Species


Black Hairstreak



Photograph courtesy of Keith Balmer

The Black Hairstreak is an elusive butterfly which can be found at Glapthorn Cow Pastures
Status: Rare. (Bedfordshire's rarest butterfly).
Only found in a few small colonies, some of which are on private property.
Only about 45 colonies exist in the whole of Britain, all in south-east midlands. Map shown at 5km resolution to reduce possibility of collecting.
Size: Small.
Larval foodplant: Blackthorn.
No. of broods: One.
Flight time(s): Only 2-3 weeks duration(!) usually during second half of June, but flight period varies each year, so to avoid missing it completely start looking before mid-June.
Winter: Egg.
Habits: Occasionally flies, mostly around lunchtime, but loves to skulk around the tops of trees out of site, feeding on honeydew. May come down to feed on Wild Privet. Requires binoculars and lots of patience to find.
Habitats: Mature thickets of sheltered sunny Blackthorn.
More details about the Black Hairstreak

Photograph by Keith Balmer

Brimstone

Status: Common.
Distributed over whole county.
Size: Large.
Larval foodplant: Buckthorn and Alder Buckthorn.
No. of broods: One.
Flight time(s): New brood emerges in late July and into August and soon hibernates, emerging the following spring to breed. It continues to live until about June, making it one of the longest lived butterflies as an adult at about 10 to 11 months. Numbers dip in July between broods.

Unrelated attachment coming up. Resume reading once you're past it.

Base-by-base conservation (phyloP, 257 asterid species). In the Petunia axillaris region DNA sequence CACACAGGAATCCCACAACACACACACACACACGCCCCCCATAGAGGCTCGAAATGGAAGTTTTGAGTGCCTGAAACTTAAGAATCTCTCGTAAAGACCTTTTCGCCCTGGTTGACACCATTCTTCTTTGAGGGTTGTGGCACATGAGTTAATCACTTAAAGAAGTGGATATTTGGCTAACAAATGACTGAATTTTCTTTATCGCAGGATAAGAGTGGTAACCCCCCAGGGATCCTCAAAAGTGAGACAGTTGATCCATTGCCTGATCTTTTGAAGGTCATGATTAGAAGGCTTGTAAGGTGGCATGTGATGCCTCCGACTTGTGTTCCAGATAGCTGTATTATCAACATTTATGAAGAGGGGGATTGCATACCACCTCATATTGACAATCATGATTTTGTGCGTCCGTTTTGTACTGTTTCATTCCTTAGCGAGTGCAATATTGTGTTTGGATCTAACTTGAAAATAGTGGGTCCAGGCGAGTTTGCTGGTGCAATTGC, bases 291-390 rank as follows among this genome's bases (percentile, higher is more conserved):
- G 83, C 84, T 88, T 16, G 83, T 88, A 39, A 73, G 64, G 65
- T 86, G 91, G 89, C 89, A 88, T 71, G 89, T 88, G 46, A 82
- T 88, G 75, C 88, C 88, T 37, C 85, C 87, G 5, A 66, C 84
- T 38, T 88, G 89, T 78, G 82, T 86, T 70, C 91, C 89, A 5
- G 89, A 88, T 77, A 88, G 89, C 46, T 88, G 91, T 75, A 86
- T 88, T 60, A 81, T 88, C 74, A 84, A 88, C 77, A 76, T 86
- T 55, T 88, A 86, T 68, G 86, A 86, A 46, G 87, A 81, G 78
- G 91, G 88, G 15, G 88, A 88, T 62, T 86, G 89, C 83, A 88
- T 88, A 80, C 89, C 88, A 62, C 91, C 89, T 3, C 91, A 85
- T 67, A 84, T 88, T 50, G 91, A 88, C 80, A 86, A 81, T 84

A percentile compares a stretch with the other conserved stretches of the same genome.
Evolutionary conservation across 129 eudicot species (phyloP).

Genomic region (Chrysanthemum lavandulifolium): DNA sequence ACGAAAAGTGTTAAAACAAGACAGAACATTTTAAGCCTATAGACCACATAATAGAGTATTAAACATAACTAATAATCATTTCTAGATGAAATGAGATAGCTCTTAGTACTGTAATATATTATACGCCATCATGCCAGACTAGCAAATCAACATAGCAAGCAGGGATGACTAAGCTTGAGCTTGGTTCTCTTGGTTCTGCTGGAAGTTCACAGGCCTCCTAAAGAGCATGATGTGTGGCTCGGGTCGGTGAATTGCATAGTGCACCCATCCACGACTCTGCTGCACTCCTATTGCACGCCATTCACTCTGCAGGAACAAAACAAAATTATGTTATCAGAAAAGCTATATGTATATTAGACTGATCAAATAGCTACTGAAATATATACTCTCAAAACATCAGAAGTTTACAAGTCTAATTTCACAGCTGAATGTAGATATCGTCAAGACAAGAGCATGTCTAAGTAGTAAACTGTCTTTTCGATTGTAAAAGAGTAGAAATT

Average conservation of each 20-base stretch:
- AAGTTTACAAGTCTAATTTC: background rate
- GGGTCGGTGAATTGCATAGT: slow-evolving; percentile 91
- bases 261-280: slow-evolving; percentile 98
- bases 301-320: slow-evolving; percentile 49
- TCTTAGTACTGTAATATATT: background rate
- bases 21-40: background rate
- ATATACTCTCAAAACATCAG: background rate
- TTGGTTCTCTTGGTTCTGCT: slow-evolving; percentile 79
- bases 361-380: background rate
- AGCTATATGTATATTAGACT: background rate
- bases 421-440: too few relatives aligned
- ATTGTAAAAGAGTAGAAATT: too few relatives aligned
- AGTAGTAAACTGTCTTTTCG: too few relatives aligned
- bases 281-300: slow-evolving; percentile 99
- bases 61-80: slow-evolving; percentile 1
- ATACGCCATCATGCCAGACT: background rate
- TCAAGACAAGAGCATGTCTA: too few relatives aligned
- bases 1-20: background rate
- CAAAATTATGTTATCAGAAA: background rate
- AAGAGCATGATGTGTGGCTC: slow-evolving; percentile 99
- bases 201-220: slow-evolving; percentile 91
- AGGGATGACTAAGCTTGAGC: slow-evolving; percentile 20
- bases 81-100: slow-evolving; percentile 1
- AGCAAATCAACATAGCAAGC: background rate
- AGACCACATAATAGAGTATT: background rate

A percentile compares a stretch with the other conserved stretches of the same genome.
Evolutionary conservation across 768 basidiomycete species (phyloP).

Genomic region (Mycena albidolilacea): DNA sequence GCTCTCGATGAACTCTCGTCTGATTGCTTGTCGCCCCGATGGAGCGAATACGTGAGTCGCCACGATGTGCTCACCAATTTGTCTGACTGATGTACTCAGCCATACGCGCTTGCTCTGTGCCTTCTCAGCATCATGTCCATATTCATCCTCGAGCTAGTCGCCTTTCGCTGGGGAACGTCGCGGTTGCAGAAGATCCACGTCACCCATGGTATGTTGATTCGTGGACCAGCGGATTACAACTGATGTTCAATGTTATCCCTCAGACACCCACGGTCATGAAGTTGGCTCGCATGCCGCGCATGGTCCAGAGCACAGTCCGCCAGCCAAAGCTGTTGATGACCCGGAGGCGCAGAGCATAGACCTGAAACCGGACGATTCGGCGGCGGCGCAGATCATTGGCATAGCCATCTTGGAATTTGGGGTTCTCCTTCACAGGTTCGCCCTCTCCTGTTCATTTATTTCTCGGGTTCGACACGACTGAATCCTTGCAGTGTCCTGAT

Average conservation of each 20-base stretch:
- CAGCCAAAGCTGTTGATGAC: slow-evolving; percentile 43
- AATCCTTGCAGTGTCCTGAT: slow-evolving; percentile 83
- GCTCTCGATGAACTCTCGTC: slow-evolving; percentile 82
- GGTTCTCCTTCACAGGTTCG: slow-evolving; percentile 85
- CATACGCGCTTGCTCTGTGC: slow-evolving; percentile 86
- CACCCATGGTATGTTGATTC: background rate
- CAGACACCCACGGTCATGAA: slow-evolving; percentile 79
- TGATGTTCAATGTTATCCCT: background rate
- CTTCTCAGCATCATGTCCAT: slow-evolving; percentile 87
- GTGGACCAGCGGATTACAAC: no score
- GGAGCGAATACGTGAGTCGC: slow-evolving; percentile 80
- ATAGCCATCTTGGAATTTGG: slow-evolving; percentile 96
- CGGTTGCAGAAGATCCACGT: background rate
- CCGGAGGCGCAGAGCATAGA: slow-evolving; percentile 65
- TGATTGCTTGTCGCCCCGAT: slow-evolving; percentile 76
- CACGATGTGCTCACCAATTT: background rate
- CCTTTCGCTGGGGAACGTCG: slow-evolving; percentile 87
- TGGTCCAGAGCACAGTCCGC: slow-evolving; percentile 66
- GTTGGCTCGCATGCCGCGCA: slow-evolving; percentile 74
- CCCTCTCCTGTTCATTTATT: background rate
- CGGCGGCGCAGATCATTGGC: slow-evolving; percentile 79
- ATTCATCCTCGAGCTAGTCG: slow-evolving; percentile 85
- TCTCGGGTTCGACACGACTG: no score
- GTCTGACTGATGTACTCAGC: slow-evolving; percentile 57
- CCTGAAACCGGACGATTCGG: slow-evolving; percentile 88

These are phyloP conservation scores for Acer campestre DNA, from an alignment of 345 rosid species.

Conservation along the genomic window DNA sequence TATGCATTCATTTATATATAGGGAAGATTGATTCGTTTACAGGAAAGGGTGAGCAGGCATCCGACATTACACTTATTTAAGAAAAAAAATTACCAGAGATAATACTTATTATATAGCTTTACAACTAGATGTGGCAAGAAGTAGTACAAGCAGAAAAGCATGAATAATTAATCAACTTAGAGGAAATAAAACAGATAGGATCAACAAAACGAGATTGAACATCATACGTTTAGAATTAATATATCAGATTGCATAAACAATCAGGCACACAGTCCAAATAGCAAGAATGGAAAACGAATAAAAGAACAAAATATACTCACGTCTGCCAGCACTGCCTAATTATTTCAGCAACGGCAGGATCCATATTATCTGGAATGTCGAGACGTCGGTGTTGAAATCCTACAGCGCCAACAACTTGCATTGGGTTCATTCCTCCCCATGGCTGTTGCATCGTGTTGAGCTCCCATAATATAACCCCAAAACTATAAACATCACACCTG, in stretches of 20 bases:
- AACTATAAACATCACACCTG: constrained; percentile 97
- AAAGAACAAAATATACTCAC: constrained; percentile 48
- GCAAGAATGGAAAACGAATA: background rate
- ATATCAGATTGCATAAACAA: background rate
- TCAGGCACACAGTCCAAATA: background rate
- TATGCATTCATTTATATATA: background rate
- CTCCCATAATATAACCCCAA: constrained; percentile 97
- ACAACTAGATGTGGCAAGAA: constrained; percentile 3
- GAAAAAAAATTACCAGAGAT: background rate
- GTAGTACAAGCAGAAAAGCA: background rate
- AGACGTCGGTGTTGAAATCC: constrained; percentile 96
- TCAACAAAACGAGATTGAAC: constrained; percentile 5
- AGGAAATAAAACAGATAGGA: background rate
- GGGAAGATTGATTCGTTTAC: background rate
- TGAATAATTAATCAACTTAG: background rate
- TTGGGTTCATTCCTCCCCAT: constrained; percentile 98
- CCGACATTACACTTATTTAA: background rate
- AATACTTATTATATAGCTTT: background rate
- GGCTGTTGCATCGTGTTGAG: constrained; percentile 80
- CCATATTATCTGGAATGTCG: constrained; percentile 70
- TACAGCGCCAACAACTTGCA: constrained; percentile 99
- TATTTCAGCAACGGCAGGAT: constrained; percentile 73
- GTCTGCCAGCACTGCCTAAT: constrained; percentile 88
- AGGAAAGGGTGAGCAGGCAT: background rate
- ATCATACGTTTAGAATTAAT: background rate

Winter: Hibernates as an adult, often in Ivy.
Habits: Flies on warm/hot sunny days. May not be seen on cooler days even though other butterflies are flying.
Never rests with wings open.
Habitats: May occur anywhere but its larval foodplants occur mostly in scrubby woodland and hedgerows.
More details about the Brimstone

Photograph courtesy of Keith Balmer

Brown Argus

Status: Locally common. Colonies exist all over the county.
Size: Small.
Larval foodplant: Common Rock-rose and various Crane's-bills
No. of broods: Two
Flight time(s): Early May to Mid June. Mid July to early September.
Winter: Fully-grown larva hibernates then pupates in the spring.
Habits: Sometimes roost communally on grasses. The feeding larvae are attended by ants.
Habitats: Brown-field sites, downland, unimproved grassland, heathland, road verges, track edges, woodland rides.
More details about the Brown Argus
Camberwell Beauty
Photograph courtesy of Hilary Monk

Camberwell Beauty

Status: A migrant.It is named after its first reported sighting in Britain, near Camberwell in south-east London, in 1748.
Size: Large
Larval foodplant: A range of tree species is used, mainly willows, elms and poplars.
No. of broods: One
Flight time(s): June - July
Winter: Overwinter as adults and lay eggs in the spring.
Habits: Most of the individuals seen here probably migrate from Scandinavia where it is widespread and sometimes locally abundant. When they arrive, the adults are known to visit gardens and nectar on buddleias.
Habitats: The butterfly is normally found in woodland habitats in mainland Europe. It also breeds in a range of other habitats such as river valleys, dunes, parks, and gardens.

Photograph courtesy of Keith Balmer

Chalkhill Blue

Status: Locally common. Exists in colonies and only found on Chalk.
Size: Small.
Larval foodplant:Horseshoe Vetch
No. of broods: One
Flight time(s): Early July to end of August.
Winter: Egg (The only Bedfordshire "Blue" that overwinters in this state).